Corrosion Protection and Microstructure of Dissimilar Materials. A thesis submitted to The University of Manchester for the degree of Doctor of Philosophy by Uyime, Donatus on the 30th of July, 2015.Investigations on the micro- and macro-galvanic corrosion mechanisms in un-coupled AA2024-T3 alloys, AA2024-T3 coupled with mild steel (with and without the influence of cadmium and under varying solution temperatures), dissimilar friction stir welds of AA5083-O and AA6082-T6 alloys and a friction stir welded AA7018 alloy have been carried out. Selected methods of preventing and / or minimising the investigated corrosion phenomena were also investigated.The investigation of the corrosion behaviour of the uncoupled AA2024-T3 alloy revealed that there are two distinct stages of polarization during the galvanostatic polarization of AA2024T3 alloy in de-aerated 3.5% NaCl solution. From the first stage, the relationships between the pitting incubation time, pitting potential and applied current density for AA2024T3 alloy in the de-aerated condition were established. Whilst studying the in situ corrosion phenomena on the uncoupled AA2024-T3 alloy using the scanning vibrating electrode technique (SVET),three distinct stages in the variation of the recorded current density values with time were revealed. Attempts were made to correlate these stages with the corrosion behaviour of the alloy.The study of the galvanic interactions between AA2024-T3 and mild steel revealed that AA2024-T3 is anodic to mild steel at room temperature, but polarity reversal of the couple starts (from a temperature as low as 35 oC upwards) when the couple is introduced into the solution above ambient temperature. Importantly, AA2024-T3 is clearly cathodic to mild steel at 60 oC, although with very low measured galvanic current values. Cadmium coating (at ambient temperature) on the mild steel reduced the galvanic corrosion of the couple by as much as 20 µA/cm2 because of the formation of a CdO/Cd(OH)2 layer on mild steel. In the study of the dissimilar friction stir welds of AA5083-O and AA6082-T6 alloys, it was observed that material flows (pushes but does not mix) more from the advancing side into the retreating side and that the mixture of materials is far from complete. Two welding speeds were compared; the welding speeds have no clear influence on the microhardness, but affected the mixing proportions in the flow arm and in the nugget stem. The faster welding speed resulted in increased susceptibility to corrosion because of the reduced tool rotation per weld length for heat generation and the mixing of materials. The heat affected zones of both alloys and the transition regions between the AA5083-O alloy and the AA6082-T6 alloy rich zones have been identified to be the regions that are most susceptible to corrosion. Anodizing the weld in order to minimise corrosion showed that the AA5083-O alloy rich zones materials, in the weld, oxidizes more during anodizing compared with the AA6082-T6 alloy rich zones. Sputtering deposition prior to anodizing, promotes the formation of a uniform oxide film across the entire weld zones and prevents the boundary dissolution that occurs when the dissimilar weld of AA5083-O and AA6082-T6 alloys is anodized in 4 M H2SO4 solution at 15 V at ambient temperature.The investigation of the corrosion susceptible regions in friction stir welded AA7018 alloy, which was based on the use of ISO 11846 immersion test and the potentiodynamic polarization technique in naturally aerated 3.5 % NaCl solution, revealed intergranular, crystallographic and second phase particle influenced mode of attack. The heat affected zone was found to be the most susceptible to corrosion.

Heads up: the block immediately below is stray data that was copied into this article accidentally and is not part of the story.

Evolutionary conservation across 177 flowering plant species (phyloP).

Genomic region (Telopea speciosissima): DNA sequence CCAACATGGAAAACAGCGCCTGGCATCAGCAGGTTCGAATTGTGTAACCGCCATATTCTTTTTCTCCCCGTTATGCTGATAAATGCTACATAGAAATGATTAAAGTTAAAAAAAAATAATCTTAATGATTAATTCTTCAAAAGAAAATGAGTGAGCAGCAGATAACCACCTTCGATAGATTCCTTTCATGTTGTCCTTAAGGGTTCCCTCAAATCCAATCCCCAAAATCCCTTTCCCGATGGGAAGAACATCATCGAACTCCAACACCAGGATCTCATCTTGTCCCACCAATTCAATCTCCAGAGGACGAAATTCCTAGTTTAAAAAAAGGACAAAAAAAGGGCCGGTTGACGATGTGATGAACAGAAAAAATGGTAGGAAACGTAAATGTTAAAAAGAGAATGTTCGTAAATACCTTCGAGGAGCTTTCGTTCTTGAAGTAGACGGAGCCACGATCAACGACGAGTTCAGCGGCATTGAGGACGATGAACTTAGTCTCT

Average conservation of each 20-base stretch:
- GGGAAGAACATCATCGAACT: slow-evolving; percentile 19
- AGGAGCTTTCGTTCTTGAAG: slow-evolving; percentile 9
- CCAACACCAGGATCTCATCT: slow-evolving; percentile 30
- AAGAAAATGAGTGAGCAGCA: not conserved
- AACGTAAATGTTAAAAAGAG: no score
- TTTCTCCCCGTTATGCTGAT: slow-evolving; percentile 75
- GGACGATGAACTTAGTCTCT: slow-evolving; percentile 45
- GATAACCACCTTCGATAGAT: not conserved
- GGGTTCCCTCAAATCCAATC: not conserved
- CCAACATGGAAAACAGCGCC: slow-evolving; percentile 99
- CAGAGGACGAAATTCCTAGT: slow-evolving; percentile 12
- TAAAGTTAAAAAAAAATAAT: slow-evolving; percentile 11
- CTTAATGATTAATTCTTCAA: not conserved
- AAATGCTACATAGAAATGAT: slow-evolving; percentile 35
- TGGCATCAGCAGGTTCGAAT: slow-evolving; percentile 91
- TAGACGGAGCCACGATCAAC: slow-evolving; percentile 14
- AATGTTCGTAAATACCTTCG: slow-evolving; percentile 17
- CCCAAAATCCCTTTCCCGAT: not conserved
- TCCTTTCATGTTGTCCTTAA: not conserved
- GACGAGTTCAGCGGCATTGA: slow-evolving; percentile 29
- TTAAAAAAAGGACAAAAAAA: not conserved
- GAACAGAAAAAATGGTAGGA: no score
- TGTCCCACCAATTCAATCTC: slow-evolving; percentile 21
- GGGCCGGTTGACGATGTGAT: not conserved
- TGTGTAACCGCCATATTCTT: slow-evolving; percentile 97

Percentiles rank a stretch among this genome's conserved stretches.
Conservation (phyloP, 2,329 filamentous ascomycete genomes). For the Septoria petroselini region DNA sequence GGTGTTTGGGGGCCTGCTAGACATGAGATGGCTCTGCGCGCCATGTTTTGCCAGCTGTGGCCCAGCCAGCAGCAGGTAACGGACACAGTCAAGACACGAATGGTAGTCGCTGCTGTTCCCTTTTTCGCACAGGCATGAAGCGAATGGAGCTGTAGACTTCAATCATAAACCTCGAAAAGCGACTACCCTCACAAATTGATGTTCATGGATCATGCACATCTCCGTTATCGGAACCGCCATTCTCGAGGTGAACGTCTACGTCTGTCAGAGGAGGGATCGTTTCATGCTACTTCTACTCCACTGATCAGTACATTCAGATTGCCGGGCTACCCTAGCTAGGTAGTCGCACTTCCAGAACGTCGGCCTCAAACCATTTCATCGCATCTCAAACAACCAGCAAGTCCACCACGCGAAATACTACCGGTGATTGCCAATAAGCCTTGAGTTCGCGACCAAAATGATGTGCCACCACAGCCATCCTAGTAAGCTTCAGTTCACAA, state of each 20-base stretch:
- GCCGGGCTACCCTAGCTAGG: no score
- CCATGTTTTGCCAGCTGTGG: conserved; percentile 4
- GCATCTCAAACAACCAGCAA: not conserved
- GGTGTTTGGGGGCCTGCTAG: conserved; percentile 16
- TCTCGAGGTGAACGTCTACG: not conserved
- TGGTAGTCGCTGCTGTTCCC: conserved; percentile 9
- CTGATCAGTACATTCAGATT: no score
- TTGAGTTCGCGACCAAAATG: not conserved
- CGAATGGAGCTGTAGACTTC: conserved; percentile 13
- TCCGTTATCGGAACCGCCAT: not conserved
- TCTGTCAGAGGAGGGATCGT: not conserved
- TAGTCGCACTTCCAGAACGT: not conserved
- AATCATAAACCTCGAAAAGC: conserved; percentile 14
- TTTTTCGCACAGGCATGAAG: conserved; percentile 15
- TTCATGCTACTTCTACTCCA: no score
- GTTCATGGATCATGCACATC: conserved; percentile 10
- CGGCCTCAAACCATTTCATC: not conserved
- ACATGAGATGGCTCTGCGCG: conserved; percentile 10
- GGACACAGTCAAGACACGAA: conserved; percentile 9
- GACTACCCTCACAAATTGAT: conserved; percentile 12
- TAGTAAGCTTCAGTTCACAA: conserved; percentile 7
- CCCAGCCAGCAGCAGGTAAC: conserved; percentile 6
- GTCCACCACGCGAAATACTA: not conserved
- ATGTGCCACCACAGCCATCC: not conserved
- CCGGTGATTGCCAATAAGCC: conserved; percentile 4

|Date of Award||31 Dec 2015|
- The University of Manchester
|Supervisor||George Thompson (Supervisor) & Xiaorong Zhou (Supervisor)|
- Corrosion; corrosion protection; anodizing; friction stir welding; dissimilar materials; aluminium alloys